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What Freelance Writers Can Learn From a Corny Old Movie

Carol Tice

I watched a great old movie with my two sons recently — Angels in the Outfield (not that old, the 1994 version).

What’s a kiddie baseball movie have to do with being a successful freelance writer?


In case you haven’t seen it, the story concerns a boy in foster care who’s a California Angels baseball fan. The boy prays for the team to start winning, and soon he starts to see angels on the ballfield, helping the team’s players. Only he can sense their presence, but they turn the team around and the Angels start winning.

In the pennant game, though, the angels won’t interfere. The pitcher is an old-timer recently reinvigorated by the angels’ presence, but he starts to falter in the final inning. Without the angels, he can’t do it.

Suddenly the boy realizes how to help. He stands up and flaps his arms, the pre-arranged signal that he sees angels on the field. Believing he has divine assistance, the pitcher reaches inside and becomes more than who he was a moment before. He is lifted up by his faith.

Then he throws that final strike.

No angels were really helping. Only his belief that he could do it made it happen.

In fact, the pitcher is half-dead of lung cancer and has six months to live, the angel reveals. What he did — pitching a winning game with an arm that blew out long ago — was impossible.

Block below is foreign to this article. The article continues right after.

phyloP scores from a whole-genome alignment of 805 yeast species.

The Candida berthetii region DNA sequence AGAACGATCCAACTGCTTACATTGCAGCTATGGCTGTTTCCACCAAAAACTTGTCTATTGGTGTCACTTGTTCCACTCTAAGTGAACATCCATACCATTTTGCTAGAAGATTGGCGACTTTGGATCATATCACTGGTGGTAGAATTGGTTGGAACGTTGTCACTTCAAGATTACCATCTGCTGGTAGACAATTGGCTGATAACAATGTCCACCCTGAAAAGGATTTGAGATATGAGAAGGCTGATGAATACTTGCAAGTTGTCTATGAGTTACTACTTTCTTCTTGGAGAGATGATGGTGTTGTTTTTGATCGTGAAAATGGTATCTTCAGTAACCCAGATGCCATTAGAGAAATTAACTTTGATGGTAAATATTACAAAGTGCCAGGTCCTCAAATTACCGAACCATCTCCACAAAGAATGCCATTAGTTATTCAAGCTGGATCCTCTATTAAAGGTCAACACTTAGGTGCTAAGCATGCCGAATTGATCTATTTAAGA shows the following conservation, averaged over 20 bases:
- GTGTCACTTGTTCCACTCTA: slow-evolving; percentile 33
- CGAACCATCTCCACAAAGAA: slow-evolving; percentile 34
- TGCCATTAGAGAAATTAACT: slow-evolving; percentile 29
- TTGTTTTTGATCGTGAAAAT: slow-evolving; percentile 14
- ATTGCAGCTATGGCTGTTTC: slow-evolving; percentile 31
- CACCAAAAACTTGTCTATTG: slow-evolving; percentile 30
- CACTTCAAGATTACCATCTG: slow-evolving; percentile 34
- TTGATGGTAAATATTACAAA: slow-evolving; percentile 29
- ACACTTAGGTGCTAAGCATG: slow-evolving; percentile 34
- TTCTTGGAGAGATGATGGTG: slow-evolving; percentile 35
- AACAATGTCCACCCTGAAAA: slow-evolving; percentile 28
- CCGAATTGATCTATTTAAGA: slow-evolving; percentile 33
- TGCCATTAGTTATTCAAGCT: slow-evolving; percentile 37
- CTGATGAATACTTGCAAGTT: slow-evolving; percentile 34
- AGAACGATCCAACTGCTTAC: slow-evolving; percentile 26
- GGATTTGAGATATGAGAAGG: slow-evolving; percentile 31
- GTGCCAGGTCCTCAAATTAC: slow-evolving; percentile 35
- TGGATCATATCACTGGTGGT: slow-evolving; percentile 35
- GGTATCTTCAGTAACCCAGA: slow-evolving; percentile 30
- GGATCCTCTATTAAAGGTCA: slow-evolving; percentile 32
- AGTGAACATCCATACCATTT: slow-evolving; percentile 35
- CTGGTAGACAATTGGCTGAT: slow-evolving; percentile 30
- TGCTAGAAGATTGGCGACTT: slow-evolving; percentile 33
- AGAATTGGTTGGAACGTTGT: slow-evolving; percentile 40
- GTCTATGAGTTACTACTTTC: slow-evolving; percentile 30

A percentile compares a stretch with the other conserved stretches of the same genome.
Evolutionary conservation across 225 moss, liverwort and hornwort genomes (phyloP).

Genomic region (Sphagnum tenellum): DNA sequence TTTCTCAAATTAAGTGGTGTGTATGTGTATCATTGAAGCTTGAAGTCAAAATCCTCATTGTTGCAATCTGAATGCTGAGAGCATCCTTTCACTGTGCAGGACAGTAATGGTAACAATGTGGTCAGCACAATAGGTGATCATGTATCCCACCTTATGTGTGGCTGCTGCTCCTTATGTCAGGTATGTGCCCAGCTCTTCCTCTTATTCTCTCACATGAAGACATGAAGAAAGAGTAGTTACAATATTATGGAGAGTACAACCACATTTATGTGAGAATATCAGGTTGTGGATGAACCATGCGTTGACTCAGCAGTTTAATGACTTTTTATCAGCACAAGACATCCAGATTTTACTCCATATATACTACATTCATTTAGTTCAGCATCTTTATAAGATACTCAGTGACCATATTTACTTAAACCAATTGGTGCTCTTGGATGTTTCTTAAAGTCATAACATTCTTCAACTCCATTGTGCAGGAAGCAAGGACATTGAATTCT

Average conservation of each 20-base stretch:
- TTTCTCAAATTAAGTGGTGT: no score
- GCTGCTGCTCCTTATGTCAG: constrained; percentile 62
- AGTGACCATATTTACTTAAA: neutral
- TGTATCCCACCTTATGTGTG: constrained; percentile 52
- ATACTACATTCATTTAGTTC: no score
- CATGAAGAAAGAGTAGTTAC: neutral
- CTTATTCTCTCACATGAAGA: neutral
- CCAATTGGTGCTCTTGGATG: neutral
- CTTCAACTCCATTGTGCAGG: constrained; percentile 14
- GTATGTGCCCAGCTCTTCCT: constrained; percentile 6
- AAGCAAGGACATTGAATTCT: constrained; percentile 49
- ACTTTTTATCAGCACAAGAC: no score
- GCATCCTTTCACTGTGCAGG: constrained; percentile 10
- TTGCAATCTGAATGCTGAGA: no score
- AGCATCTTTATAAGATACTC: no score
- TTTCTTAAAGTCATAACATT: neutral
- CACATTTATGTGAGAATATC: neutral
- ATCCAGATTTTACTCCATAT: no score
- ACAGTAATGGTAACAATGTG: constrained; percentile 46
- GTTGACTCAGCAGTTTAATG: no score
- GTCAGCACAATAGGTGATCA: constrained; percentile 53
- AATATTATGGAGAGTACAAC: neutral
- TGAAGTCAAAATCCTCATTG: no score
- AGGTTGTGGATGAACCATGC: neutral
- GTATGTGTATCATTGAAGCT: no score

But he went out and did it anyway, because he believed he could.

This movie reminded me that there is one precious ingredient freelance writers need to be successful:

You have to believe you can do it.

If you do not have that faith, down deep in your heart — that writing is your gift to this world and you can use it to earn a living — none of the tips and advice I offer on this blog will help you.

Even though there are a million other wannabe writers out there competing for gigs, you must know you have something special. And you will find your place in the vast freelance-writing market. You know there’s a spot for you in there, somewhere.

Faith makes you unstoppable.

So — believe you can find gigs.

Believe you can write those articles well enough to get the next gig.

Believe you can pay your bills with your writing.

The freelance writing life is just too full of rejection and discouragement and it’s too easy to quit unless you know this is for you.

Then, you will let no obstacle stand in your way. Fifty queries that go unanswered will not turn you back.

Would you believe a college dropout could write for the Wall Street Journal, the Los Angeles Times and Fortune 500 companies?

I believe I have unlimited potential as a writer, and it happened to me.

Writers often ask me, “Am I qualified to do technical writing? To write for a major national magazine? To write textbook supplements? To write for businesses?”

My answer is: “Do you feel you can?”

Then, yes. Go out and do it. Shine that light.

Do you believe you can be a successful freelance writer? Leave your statement of faith in the comments.